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How to write a text analysis | Point of view

 

Bei der Analyse eines Textes gibt es klare Richtlinien, an die sich zu halten sind.
Hier bekommt ihr eine Überblick darüber.

Point of view


Point of view refers to the way a story is told. The author selects a specific mode of presenting the characters, action, setting, and events of his narrative. The choice of the point of view or perspective normally entails the setting-up of a narrator as a mediator between story and reader; as someone who guides the reader and influences him in his reception of the text.
A classification according to his degree of insight would, therefore, appear to be most useful and relevant.
 
1. Omniscient or unlimited point of view
The narrator knows everything that has ever happened or will happen. He has a complete insight into his characters, their motivations, and feelings. He does not himself participate in the story, but views from outside, supplying his comments and evaluations and even directly addressing the reader from his vantage point. He is not obliged to adhere to the chronology of events, and can employ elements of flashback and anticipation to heighten the tension. He can also move freely among the different locations and events.
 
2. Limited point of view
The narrator is a protagonist in the story. He is restricted in his knowledge to what he can possibly know without violating the rules of probability. The function of narrating the story can also be split up between two or more characters in the text, who give different evaluations of the same events. This can also be achieved by means of letters and messages for example.
 
a) Central consciousness
The narrator is the main protagonist in the story. The events are told as he experiences them. The reader acquires an insight into the protagonist's state of mind, but not into that of the other characters. Everything is seen and evaluated according to its impact and effect on the consciousness of this leading character through those eyes the reader follows the course of events. In order to astablish an increasingly close relationship between reader and protagonist the latter's psyche can be revealed either in the form of reported thought (3rd person narrator, past tense), interior monologue (1st person narrator, complete sentences, logically structured and dealing with a coherent set of themes) or stream of consciousness (1st person narrator, violation of grammatically correct syntax structure; apparently erratic thoughts based on association).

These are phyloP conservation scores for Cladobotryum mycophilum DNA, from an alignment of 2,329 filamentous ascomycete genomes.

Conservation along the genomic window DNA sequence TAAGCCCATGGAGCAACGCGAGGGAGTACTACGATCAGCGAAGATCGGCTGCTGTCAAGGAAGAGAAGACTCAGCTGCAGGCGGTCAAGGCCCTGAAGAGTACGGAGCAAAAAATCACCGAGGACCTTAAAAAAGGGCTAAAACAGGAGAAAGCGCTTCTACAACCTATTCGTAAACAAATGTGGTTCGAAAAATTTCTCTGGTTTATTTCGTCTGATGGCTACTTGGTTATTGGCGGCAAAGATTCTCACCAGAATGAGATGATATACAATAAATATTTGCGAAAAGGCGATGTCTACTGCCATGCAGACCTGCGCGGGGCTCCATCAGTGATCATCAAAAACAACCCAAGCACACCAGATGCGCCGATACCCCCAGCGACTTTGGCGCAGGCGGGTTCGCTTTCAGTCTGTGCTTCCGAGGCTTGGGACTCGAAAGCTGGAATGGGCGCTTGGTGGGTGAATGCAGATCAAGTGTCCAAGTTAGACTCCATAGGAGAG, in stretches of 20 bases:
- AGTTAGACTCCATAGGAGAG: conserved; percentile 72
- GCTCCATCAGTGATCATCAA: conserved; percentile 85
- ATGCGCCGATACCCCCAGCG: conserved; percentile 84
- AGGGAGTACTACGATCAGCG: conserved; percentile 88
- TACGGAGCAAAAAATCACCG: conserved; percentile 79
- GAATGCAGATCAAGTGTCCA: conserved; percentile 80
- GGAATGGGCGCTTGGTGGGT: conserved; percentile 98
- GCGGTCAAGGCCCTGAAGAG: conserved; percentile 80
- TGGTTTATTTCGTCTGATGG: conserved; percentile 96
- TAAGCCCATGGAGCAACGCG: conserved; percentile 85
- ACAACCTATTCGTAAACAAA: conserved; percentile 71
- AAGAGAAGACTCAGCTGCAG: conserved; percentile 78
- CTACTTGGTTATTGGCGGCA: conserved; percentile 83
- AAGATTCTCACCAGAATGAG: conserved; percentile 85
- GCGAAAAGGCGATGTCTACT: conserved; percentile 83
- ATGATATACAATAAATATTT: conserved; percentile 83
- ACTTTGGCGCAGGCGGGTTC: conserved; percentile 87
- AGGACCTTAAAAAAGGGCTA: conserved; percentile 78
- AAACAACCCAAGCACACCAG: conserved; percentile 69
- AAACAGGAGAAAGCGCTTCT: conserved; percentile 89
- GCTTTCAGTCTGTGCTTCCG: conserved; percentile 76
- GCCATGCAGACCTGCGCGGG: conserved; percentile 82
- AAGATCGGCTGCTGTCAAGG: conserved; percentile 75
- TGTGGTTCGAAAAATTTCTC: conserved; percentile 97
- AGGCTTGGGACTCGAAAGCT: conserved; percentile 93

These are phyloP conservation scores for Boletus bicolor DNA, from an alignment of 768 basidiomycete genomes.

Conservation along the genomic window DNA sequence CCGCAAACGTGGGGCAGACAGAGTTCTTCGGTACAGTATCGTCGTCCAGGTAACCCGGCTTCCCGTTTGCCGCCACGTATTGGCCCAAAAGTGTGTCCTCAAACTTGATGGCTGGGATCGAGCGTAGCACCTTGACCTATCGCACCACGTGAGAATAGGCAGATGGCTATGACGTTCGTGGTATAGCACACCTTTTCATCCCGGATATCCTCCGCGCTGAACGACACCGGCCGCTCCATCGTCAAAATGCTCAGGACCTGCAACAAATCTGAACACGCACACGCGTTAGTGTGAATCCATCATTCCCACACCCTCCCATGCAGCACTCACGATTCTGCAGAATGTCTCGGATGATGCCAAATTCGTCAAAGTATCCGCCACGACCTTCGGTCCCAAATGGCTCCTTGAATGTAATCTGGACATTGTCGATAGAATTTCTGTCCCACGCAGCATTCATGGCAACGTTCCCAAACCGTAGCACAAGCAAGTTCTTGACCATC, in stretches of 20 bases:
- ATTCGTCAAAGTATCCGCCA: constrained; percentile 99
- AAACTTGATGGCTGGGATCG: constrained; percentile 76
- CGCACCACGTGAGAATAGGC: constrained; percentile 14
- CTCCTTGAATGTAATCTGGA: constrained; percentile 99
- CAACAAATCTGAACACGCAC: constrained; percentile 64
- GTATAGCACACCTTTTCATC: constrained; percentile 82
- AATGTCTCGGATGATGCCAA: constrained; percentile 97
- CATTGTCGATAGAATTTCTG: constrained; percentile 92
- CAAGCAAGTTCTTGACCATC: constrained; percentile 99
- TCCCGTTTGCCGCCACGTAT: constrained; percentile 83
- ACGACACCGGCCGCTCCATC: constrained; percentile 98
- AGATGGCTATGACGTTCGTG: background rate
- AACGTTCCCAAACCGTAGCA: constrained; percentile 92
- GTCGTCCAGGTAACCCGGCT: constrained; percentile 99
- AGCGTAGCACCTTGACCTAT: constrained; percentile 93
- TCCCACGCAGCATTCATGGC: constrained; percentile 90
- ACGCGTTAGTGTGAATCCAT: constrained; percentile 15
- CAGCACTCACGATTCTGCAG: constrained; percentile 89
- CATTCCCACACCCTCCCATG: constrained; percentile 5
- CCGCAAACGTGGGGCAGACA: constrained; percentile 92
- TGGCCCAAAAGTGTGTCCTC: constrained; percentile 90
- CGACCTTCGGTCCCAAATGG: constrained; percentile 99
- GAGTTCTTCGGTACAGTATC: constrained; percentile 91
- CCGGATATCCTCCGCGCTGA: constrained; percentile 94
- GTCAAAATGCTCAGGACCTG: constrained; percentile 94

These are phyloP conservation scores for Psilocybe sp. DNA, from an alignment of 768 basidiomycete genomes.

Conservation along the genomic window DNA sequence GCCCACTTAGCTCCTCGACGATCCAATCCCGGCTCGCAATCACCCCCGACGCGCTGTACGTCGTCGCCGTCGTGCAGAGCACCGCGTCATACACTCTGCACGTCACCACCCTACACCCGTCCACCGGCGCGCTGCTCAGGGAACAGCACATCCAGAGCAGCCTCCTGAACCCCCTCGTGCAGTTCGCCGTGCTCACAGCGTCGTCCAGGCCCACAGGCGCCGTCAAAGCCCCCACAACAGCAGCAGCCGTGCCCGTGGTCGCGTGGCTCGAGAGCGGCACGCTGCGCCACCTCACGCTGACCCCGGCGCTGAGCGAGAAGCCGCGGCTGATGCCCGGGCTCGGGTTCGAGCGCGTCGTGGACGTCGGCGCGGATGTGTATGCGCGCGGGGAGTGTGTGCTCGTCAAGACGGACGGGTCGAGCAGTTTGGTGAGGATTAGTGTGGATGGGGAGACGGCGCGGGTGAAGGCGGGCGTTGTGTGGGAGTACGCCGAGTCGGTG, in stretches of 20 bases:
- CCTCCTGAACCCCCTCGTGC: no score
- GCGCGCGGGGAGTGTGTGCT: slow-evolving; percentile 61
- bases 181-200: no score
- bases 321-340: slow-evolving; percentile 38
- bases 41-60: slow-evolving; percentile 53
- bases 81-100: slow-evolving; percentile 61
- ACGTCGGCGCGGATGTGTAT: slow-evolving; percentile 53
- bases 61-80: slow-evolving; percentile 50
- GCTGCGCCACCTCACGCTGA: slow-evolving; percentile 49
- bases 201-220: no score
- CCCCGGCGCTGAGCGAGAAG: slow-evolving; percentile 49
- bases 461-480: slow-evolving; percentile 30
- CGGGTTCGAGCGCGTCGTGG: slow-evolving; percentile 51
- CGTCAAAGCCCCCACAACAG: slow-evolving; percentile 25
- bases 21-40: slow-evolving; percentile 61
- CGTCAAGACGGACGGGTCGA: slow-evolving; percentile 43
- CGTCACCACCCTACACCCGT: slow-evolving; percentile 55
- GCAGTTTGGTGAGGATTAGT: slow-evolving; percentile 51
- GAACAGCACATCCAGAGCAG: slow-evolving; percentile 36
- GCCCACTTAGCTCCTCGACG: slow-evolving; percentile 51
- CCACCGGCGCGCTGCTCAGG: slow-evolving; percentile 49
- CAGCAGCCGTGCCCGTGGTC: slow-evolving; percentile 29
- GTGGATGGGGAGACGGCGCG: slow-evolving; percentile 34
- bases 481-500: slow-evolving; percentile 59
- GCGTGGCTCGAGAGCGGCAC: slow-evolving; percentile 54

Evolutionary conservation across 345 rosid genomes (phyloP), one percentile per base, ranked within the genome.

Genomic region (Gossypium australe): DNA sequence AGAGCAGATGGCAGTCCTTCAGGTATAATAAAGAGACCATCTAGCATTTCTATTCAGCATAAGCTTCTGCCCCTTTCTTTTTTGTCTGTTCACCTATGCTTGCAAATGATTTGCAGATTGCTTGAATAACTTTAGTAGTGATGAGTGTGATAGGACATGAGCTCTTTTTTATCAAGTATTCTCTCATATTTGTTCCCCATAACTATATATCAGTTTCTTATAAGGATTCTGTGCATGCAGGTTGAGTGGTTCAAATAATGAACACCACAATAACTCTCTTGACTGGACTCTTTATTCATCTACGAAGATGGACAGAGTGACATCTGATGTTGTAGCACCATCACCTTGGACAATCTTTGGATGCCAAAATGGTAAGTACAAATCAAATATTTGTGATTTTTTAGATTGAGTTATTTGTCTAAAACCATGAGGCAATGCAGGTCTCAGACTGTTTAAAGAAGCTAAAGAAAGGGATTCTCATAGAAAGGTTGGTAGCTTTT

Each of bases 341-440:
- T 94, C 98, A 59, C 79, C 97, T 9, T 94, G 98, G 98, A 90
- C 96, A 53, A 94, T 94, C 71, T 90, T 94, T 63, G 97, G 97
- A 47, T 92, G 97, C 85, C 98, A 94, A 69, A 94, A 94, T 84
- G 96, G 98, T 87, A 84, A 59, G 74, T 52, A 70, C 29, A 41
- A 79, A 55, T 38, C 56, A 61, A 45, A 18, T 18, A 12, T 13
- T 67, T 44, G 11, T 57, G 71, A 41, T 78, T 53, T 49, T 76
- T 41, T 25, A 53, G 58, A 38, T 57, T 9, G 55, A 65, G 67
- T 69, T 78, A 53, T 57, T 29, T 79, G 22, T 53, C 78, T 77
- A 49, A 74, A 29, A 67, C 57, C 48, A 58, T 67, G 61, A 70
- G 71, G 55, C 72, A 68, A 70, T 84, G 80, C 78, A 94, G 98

b) Minor character
The narrator is an unimportant character who does not himself take an active part in the action but who views and evaluates everything from the stance of a witness on the periphery. Since his task is primarily to report, he is not fully characterized.
 
3. Eliminated narrator
Charactors, action, setting, and events are presented directly without the interference of a narrator. The characters reveal themselves through action and speech. They can comment on one another in their speech, but it is left to the reader to decide on the justification or legitimacy of these evaluations.
 

Useful phrases


1. The narrator |
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views ... from a distance.
  stands back from the action and observers.
remains outside the plot, merely observing
2. His lack of involvement permits the narrator to maintain an analytical stance.
3. The narrator describes the action and characters objectively.
4. the story is narrated in the third person, and the narrator never surfaces.
5. There is no interference by the narrator throughout the next.
6. The narrator |
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is not involved explicitly.
  is a thinly-sketched characters on the edge of the story.
7. The narrator |
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plays a more active role in |
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the text.
meddles in
intervenes in
pronounces judgement on
8. The narrator |
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takes part in |
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...
is involved in
is one of
cannot escape from
9. The narrator is simultaneously a central character in the story.
10. The story is told from the narrator's angle.
11. The fact that he is involved results in the narration being biased (tendenziös) and slanted (verengt).
12. Because the narrator participates in the plot his views are committed (=here: limited).
13. He describes the event from the point of view of ...
14.The narrator's attitude towards his/her material is ...
15. The events are viewed from a subjective angle.
16. The description is |
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restricted |
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to ...
limited
17. The narrator's relation to the text is confined to ...
18. His views are as subjective as those of the others.
19. The narrator |
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intends |
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to |
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influences |
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the reader.
  wants   manipulate  
seeks
20. The narrator's introductory remarks also |
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include |
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...
deal with
refer to
21. The points of view in the text shift from character to character.
22. The intention of this narrative approuch is ...



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